I am revolted by our Palestinian neighbors who recycle again and again historical errors and are not succeeding in building a Riviera in Gaza instead of shooting Qassams at us. By doing so they are passing the verdict that millions of “Non-Combatants” will live in a more horrible squalor than the one in which they already live. But he who sows wind during forty years of occupation is destined to reap a storm, and it is occurring in front of our eyes and it doesn’t let go. Yes, even after the Disengagement. Reality is becoming increasingly more complicated and the State of Israel is heavily responsible, too heavily responsible, for this quagmire.
Every time in the past few years when a little quiet sets in, or some understandings were achieved, there comes the next “focused liquidation” of a senior wanted person or a junior wanted person; Sderot immediately assumes an absorption stance. Who benefited from all these liquidations? What kind of security did we buy for ourselves, at the end of the day, save for the next barrage? After that comes the Big Blitz. For months we did not close our eyes, not only because of the Qassams. The IDF pounded the “launching areas” 24 hours a day from the sea, the air and the ground. Restless nights for Sderot and the neighboring villages. A nightmare for the residents of the Gaza strip. An endless and useless bombardment. On whom? For what? For what purpose? Who did it benefit? What security achievements were ascertained?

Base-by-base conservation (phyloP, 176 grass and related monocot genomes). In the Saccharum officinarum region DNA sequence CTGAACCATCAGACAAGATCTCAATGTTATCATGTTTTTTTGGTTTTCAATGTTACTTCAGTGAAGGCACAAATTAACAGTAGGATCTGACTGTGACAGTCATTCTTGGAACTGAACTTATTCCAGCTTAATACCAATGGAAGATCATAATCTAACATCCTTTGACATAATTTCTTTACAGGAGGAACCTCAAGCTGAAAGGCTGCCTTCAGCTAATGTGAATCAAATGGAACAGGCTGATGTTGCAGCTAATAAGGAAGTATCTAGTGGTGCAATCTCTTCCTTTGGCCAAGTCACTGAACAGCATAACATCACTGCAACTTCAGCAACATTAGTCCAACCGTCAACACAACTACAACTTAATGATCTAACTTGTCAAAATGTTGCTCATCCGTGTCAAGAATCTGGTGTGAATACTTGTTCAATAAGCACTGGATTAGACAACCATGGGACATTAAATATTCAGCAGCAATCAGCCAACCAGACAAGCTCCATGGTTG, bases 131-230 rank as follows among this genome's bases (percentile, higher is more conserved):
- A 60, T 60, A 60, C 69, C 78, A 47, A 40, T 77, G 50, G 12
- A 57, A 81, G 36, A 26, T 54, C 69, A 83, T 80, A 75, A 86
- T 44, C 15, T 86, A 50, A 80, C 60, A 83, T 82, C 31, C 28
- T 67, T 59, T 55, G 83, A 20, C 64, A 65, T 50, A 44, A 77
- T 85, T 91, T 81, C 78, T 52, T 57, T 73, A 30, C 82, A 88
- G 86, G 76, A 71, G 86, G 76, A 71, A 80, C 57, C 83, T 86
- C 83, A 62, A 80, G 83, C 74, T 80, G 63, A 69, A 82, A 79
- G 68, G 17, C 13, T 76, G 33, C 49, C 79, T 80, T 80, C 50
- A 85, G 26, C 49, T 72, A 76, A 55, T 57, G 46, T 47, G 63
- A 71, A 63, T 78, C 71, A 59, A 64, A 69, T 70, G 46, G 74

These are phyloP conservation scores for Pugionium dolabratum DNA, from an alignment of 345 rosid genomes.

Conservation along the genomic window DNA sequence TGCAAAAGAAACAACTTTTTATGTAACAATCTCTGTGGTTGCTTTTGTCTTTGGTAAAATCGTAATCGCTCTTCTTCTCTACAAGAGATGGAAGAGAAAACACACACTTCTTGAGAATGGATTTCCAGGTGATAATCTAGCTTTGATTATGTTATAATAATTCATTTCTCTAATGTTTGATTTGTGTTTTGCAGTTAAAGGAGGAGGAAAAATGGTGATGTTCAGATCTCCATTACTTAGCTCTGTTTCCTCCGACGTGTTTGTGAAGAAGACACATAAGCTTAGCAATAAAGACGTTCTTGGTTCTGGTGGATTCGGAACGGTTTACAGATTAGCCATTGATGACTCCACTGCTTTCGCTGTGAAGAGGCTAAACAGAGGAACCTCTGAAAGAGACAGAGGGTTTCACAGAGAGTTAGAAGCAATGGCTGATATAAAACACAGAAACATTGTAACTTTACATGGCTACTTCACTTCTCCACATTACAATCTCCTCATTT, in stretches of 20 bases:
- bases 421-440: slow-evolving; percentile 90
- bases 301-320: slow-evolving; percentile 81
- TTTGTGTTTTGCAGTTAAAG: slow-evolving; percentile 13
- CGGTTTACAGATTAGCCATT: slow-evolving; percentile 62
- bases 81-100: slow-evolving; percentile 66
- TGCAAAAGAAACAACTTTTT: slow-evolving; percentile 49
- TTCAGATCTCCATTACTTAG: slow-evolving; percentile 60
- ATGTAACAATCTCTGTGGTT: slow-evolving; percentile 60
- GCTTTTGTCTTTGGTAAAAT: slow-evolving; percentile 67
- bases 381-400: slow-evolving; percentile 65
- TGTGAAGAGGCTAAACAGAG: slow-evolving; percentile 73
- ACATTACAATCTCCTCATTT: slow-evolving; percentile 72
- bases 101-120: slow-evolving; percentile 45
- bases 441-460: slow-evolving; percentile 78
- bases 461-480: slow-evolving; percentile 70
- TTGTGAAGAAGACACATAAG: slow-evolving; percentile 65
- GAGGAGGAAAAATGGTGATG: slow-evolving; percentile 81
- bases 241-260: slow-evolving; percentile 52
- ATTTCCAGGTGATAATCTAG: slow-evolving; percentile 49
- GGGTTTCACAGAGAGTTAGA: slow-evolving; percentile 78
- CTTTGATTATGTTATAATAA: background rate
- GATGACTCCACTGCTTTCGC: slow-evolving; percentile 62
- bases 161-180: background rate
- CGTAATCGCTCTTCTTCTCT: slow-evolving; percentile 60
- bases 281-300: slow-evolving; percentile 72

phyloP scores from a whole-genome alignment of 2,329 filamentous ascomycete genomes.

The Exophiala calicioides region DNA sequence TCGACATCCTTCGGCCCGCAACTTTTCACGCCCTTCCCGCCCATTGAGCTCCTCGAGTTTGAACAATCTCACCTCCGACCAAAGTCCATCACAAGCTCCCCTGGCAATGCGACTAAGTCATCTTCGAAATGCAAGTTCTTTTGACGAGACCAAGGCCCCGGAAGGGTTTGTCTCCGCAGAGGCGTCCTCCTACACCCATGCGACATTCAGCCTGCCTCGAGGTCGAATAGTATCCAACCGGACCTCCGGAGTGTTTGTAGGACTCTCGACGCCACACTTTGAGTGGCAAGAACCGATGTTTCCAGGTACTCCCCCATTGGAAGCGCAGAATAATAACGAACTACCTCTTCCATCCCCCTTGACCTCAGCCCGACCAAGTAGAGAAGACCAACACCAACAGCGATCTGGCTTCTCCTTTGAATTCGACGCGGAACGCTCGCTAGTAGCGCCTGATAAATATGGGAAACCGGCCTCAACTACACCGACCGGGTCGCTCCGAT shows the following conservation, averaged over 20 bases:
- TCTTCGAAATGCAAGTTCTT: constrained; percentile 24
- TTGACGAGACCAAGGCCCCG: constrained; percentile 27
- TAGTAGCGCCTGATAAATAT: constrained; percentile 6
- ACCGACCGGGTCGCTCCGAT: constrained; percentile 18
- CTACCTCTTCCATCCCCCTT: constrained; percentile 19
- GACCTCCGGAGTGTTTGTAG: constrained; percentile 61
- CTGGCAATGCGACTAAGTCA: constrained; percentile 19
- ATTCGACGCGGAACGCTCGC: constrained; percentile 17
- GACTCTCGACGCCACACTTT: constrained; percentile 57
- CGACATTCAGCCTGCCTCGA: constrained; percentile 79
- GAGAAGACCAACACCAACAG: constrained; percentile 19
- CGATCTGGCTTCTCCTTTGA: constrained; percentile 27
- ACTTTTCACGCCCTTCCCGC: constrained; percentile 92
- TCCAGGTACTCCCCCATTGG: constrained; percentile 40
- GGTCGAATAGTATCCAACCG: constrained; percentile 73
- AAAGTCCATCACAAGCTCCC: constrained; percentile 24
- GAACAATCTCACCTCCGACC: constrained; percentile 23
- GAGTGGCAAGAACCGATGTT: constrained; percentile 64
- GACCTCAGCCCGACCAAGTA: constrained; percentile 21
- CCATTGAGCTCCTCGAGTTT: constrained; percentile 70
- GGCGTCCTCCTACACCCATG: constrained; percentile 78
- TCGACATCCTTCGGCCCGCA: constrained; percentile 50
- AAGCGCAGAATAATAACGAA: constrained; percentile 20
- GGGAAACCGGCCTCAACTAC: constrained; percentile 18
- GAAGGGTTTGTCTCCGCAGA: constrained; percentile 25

Amir Peretz, whom I respect, took a brave step as Minister of Defense. He reintroduced the moral discussion into the narrative, the very morality that was pushed many years ago to the outskirts of the public debate. If and when it was mentioned, it was generally only in a soft tone and mumbling apologetics that were whispered only after all the advantage calculations and image problems were reviewed. Not what we do, but how we will look to the world. However, the person that reintroduced the moral discussion into our narrative is building in the past few weeks a cemetery in his heart where dozens of bodies of innocent Palestinian children and civilians are lying. Yitzhak Ben Aharon once said, “I am stepping on my own soul.” In my eyes, Amir Peretz is almost a tragic hero. In the past few weeks, he is stepping on his own soul. Or at least that is how I wish to see him–one whose heart did not turn to stone, that the IDF power did not cause him total drunkenness.